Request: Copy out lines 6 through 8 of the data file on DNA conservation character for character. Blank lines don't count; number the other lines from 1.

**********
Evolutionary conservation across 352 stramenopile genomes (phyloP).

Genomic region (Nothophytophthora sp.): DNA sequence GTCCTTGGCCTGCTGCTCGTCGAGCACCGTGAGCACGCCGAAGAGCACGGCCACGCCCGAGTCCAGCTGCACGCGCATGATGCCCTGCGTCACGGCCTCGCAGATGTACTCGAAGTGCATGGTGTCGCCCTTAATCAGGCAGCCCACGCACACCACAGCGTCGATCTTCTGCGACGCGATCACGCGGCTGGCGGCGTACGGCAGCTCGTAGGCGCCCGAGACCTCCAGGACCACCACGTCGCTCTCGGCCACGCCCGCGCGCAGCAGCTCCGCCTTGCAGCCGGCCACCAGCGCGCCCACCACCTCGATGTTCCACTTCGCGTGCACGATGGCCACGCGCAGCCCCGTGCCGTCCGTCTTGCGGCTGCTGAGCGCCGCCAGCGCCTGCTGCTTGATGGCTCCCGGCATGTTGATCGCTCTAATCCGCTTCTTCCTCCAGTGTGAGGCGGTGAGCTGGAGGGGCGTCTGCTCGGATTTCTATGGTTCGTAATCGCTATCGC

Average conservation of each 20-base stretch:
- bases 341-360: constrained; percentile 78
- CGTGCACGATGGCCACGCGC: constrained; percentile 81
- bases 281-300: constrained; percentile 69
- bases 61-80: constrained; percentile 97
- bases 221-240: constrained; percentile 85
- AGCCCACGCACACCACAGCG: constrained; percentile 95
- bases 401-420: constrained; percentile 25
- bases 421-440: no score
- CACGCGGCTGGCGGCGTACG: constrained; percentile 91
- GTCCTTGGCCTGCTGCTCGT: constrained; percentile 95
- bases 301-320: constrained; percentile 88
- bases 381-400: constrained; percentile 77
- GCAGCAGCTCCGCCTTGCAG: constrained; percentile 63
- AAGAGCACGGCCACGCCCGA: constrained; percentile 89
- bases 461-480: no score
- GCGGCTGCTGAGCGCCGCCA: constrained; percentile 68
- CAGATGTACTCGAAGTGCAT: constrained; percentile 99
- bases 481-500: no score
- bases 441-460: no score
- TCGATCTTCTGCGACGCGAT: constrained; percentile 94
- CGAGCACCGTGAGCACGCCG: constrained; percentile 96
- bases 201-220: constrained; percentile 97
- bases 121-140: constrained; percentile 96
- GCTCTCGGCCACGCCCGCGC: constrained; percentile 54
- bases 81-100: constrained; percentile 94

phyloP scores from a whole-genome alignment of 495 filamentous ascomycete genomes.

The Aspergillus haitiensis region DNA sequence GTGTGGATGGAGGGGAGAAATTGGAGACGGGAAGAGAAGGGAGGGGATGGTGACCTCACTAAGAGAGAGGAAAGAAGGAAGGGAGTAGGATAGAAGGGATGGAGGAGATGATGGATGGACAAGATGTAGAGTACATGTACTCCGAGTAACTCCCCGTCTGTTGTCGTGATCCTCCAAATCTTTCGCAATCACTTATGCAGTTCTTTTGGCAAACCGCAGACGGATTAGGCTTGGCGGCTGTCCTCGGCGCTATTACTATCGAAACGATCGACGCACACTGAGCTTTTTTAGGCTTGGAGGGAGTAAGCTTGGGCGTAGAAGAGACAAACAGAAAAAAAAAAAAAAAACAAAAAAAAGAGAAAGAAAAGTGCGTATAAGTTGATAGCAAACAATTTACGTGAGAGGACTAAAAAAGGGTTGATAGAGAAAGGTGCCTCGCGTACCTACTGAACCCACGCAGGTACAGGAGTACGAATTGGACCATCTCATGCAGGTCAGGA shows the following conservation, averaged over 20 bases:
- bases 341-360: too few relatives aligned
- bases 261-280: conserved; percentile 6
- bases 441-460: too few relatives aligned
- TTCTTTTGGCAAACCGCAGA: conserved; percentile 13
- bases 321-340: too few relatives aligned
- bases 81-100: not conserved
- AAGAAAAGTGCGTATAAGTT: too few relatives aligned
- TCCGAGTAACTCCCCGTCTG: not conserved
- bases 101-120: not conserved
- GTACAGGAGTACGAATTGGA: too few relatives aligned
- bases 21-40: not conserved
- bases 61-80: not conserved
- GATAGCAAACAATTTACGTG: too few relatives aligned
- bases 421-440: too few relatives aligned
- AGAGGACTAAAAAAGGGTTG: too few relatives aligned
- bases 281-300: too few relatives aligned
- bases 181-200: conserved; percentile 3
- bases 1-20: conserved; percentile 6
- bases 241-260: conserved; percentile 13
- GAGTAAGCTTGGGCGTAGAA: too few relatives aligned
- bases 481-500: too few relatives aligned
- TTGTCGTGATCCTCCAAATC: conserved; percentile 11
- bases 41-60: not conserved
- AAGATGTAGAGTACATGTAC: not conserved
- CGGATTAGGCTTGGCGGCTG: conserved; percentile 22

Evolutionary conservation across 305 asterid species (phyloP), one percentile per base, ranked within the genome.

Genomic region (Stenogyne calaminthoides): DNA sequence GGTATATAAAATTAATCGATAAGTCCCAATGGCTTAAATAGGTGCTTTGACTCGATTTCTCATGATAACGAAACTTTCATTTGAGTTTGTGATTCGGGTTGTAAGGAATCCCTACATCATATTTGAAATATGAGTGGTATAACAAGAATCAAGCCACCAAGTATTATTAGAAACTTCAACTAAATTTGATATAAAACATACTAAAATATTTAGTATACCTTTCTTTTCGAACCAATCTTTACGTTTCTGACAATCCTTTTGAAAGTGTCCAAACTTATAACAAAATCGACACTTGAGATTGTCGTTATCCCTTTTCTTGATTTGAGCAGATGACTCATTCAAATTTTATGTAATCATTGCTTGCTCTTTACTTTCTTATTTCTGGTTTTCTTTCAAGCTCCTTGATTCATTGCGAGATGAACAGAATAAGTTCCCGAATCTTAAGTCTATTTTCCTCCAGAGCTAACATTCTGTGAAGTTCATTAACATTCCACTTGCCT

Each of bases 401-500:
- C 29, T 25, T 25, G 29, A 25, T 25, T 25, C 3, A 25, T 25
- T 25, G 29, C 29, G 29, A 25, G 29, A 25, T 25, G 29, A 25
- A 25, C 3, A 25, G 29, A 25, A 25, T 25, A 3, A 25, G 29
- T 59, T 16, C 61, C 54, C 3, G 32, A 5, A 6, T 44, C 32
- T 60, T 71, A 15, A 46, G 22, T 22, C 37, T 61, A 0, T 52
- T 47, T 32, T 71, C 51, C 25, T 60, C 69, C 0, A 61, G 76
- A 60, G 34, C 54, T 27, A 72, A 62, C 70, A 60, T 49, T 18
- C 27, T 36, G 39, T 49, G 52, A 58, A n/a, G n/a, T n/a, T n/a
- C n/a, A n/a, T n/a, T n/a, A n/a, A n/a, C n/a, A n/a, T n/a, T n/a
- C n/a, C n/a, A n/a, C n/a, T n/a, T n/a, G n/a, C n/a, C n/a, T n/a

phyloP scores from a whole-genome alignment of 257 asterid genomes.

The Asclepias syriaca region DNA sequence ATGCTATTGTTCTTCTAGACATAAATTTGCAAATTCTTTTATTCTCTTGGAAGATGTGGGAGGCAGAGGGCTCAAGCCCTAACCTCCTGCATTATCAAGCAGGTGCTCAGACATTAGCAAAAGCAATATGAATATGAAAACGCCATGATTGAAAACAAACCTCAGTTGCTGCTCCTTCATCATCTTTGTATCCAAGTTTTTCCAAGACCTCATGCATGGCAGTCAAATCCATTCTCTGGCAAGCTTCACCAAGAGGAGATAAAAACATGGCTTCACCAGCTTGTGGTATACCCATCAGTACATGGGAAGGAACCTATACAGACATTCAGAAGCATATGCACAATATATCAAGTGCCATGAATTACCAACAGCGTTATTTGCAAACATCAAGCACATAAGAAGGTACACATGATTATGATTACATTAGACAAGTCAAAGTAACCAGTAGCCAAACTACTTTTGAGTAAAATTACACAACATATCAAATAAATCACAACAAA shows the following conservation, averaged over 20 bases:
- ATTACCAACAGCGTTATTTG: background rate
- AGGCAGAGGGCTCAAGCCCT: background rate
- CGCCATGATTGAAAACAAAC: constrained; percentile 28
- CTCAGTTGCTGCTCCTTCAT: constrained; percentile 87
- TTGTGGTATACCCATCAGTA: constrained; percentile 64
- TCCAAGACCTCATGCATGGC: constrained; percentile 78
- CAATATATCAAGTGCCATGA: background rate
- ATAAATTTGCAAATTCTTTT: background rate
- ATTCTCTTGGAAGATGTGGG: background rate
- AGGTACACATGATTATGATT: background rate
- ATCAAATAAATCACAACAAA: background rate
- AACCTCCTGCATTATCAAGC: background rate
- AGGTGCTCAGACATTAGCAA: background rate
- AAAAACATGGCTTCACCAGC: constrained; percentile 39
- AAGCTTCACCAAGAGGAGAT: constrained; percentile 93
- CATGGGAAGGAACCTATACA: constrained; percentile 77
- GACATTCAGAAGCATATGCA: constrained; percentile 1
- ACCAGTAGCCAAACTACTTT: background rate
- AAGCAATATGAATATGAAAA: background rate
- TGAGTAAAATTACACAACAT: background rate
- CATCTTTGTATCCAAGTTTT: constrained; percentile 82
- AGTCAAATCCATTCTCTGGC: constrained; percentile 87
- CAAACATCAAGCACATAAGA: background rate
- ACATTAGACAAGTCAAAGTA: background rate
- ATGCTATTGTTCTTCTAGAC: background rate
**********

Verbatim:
- bases 281-300: constrained; percentile 69
- bases 61-80: constrained; percentile 97
- bases 221-240: constrained; percentile 85